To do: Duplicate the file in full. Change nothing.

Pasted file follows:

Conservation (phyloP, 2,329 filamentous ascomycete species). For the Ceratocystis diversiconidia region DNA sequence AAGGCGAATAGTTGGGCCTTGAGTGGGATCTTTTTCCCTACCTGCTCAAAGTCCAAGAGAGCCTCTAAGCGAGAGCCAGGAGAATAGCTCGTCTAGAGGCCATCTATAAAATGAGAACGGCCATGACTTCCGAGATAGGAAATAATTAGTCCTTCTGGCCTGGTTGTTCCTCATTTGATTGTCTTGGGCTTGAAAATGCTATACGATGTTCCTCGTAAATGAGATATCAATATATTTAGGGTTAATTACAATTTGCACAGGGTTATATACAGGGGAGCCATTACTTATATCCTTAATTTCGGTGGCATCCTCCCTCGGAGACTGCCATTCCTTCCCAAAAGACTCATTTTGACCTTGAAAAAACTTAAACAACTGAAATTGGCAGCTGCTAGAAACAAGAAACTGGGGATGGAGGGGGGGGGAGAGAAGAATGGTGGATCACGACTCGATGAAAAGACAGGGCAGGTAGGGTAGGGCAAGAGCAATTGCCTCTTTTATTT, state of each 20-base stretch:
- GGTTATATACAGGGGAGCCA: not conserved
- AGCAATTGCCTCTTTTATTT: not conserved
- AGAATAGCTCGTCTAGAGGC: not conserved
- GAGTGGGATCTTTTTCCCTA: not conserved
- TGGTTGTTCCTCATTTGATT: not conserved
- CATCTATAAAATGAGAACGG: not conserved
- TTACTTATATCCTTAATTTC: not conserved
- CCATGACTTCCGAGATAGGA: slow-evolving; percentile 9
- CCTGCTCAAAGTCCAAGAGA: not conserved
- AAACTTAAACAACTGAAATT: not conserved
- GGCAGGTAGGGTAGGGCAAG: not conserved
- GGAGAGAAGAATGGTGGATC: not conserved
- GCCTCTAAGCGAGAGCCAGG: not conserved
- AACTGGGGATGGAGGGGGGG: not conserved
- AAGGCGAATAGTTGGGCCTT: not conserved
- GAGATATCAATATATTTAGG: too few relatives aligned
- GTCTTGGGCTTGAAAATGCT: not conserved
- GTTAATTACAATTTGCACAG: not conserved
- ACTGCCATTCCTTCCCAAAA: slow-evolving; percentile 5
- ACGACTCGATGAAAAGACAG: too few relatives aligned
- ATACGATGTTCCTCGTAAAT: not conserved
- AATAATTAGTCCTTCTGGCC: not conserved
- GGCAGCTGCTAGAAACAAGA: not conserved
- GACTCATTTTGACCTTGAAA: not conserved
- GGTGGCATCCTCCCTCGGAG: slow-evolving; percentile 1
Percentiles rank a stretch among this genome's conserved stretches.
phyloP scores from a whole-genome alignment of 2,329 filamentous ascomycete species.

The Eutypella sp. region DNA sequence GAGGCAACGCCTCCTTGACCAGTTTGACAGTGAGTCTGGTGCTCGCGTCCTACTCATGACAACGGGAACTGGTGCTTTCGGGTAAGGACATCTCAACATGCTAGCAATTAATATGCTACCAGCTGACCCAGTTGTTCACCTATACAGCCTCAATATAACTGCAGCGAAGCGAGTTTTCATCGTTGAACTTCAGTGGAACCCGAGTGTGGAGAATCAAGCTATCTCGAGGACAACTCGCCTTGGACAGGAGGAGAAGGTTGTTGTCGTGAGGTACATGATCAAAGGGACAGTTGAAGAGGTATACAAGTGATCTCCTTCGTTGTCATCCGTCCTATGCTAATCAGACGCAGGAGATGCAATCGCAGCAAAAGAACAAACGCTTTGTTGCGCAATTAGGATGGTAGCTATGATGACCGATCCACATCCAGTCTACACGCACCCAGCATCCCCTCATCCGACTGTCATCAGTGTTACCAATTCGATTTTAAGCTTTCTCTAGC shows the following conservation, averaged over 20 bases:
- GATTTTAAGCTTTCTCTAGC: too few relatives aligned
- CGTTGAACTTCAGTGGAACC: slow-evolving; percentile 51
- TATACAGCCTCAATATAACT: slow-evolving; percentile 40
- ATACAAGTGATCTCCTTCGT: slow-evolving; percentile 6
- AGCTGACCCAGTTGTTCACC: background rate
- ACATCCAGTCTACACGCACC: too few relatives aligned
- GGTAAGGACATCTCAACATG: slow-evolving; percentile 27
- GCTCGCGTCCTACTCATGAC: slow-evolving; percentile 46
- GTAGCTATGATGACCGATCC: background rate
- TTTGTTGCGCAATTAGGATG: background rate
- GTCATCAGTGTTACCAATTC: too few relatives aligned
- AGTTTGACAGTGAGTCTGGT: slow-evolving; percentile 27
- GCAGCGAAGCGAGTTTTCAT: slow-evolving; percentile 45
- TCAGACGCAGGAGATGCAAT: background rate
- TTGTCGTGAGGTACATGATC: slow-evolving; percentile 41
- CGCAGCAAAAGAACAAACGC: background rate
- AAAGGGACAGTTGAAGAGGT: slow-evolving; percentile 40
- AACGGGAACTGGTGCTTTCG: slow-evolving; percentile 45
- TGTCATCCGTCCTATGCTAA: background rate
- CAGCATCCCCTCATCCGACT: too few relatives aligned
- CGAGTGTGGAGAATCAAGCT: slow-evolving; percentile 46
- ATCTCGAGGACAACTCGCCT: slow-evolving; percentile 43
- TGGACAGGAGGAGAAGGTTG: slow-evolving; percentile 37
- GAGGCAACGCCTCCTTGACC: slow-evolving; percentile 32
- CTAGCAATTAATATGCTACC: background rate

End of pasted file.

Conservation (phyloP, 2,329 filamentous ascomycete species). For the Ceratocystis diversiconidia region DNA sequence AAGGCGAATAGTTGGGCCTTGAGTGGGATCTTTTTCCCTACCTGCTCAAAGTCCAAGAGAGCCTCTAAGCGAGAGCCAGGAGAATAGCTCGTCTAGAGGCCATCTATAAAATGAGAACGGCCATGACTTCCGAGATAGGAAATAATTAGTCCTTCTGGCCTGGTTGTTCCTCATTTGATTGTCTTGGGCTTGAAAATGCTATACGATGTTCCTCGTAAATGAGATATCAATATATTTAGGGTTAATTACAATTTGCACAGGGTTATATACAGGGGAGCCATTACTTATATCCTTAATTTCGGTGGCATCCTCCCTCGGAGACTGCCATTCCTTCCCAAAAGACTCATTTTGACCTTGAAAAAACTTAAACAACTGAAATTGGCAGCTGCTAGAAACAAGAAACTGGGGATGGAGGGGGGGGGAGAGAAGAATGGTGGATCACGACTCGATGAAAAGACAGGGCAGGTAGGGTAGGGCAAGAGCAATTGCCTCTTTTATTT, state of each 20-base stretch:
- GGTTATATACAGGGGAGCCA: not conserved
- AGCAATTGCCTCTTTTATTT: not conserved
- AGAATAGCTCGTCTAGAGGC: not conserved
- GAGTGGGATCTTTTTCCCTA: not conserved
- TGGTTGTTCCTCATTTGATT: not conserved
- CATCTATAAAATGAGAACGG: not conserved
- TTACTTATATCCTTAATTTC: not conserved
- CCATGACTTCCGAGATAGGA: slow-evolving; percentile 9
- CCTGCTCAAAGTCCAAGAGA: not conserved
- AAACTTAAACAACTGAAATT: not conserved
- GGCAGGTAGGGTAGGGCAAG: not conserved
- GGAGAGAAGAATGGTGGATC: not conserved
- GCCTCTAAGCGAGAGCCAGG: not conserved
- AACTGGGGATGGAGGGGGGG: not conserved
- AAGGCGAATAGTTGGGCCTT: not conserved
- GAGATATCAATATATTTAGG: too few relatives aligned
- GTCTTGGGCTTGAAAATGCT: not conserved
- GTTAATTACAATTTGCACAG: not conserved
- ACTGCCATTCCTTCCCAAAA: slow-evolving; percentile 5
- ACGACTCGATGAAAAGACAG: too few relatives aligned
- ATACGATGTTCCTCGTAAAT: not conserved
- AATAATTAGTCCTTCTGGCC: not conserved
- GGCAGCTGCTAGAAACAAGA: not conserved
- GACTCATTTTGACCTTGAAA: not conserved
- GGTGGCATCCTCCCTCGGAG: slow-evolving; percentile 1
Percentiles rank a stretch among this genome's conserved stretches.
phyloP scores from a whole-genome alignment of 2,329 filamentous ascomycete species.

The Eutypella sp. region DNA sequence GAGGCAACGCCTCCTTGACCAGTTTGACAGTGAGTCTGGTGCTCGCGTCCTACTCATGACAACGGGAACTGGTGCTTTCGGGTAAGGACATCTCAACATGCTAGCAATTAATATGCTACCAGCTGACCCAGTTGTTCACCTATACAGCCTCAATATAACTGCAGCGAAGCGAGTTTTCATCGTTGAACTTCAGTGGAACCCGAGTGTGGAGAATCAAGCTATCTCGAGGACAACTCGCCTTGGACAGGAGGAGAAGGTTGTTGTCGTGAGGTACATGATCAAAGGGACAGTTGAAGAGGTATACAAGTGATCTCCTTCGTTGTCATCCGTCCTATGCTAATCAGACGCAGGAGATGCAATCGCAGCAAAAGAACAAACGCTTTGTTGCGCAATTAGGATGGTAGCTATGATGACCGATCCACATCCAGTCTACACGCACCCAGCATCCCCTCATCCGACTGTCATCAGTGTTACCAATTCGATTTTAAGCTTTCTCTAGC shows the following conservation, averaged over 20 bases:
- GATTTTAAGCTTTCTCTAGC: too few relatives aligned
- CGTTGAACTTCAGTGGAACC: slow-evolving; percentile 51
- TATACAGCCTCAATATAACT: slow-evolving; percentile 40
- ATACAAGTGATCTCCTTCGT: slow-evolving; percentile 6
- AGCTGACCCAGTTGTTCACC: background rate
- ACATCCAGTCTACACGCACC: too few relatives aligned
- GGTAAGGACATCTCAACATG: slow-evolving; percentile 27
- GCTCGCGTCCTACTCATGAC: slow-evolving; percentile 46
- GTAGCTATGATGACCGATCC: background rate
- TTTGTTGCGCAATTAGGATG: background rate
- GTCATCAGTGTTACCAATTC: too few relatives aligned
- AGTTTGACAGTGAGTCTGGT: slow-evolving; percentile 27
- GCAGCGAAGCGAGTTTTCAT: slow-evolving; percentile 45
- TCAGACGCAGGAGATGCAAT: background rate
- TTGTCGTGAGGTACATGATC: slow-evolving; percentile 41
- CGCAGCAAAAGAACAAACGC: background rate
- AAAGGGACAGTTGAAGAGGT: slow-evolving; percentile 40
- AACGGGAACTGGTGCTTTCG: slow-evolving; percentile 45
- TGTCATCCGTCCTATGCTAA: background rate
- CAGCATCCCCTCATCCGACT: too few relatives aligned
- CGAGTGTGGAGAATCAAGCT: slow-evolving; percentile 46
- ATCTCGAGGACAACTCGCCT: slow-evolving; percentile 43
- TGGACAGGAGGAGAAGGTTG: slow-evolving; percentile 37
- GAGGCAACGCCTCCTTGACC: slow-evolving; percentile 32
- CTAGCAATTAATATGCTACC: background rate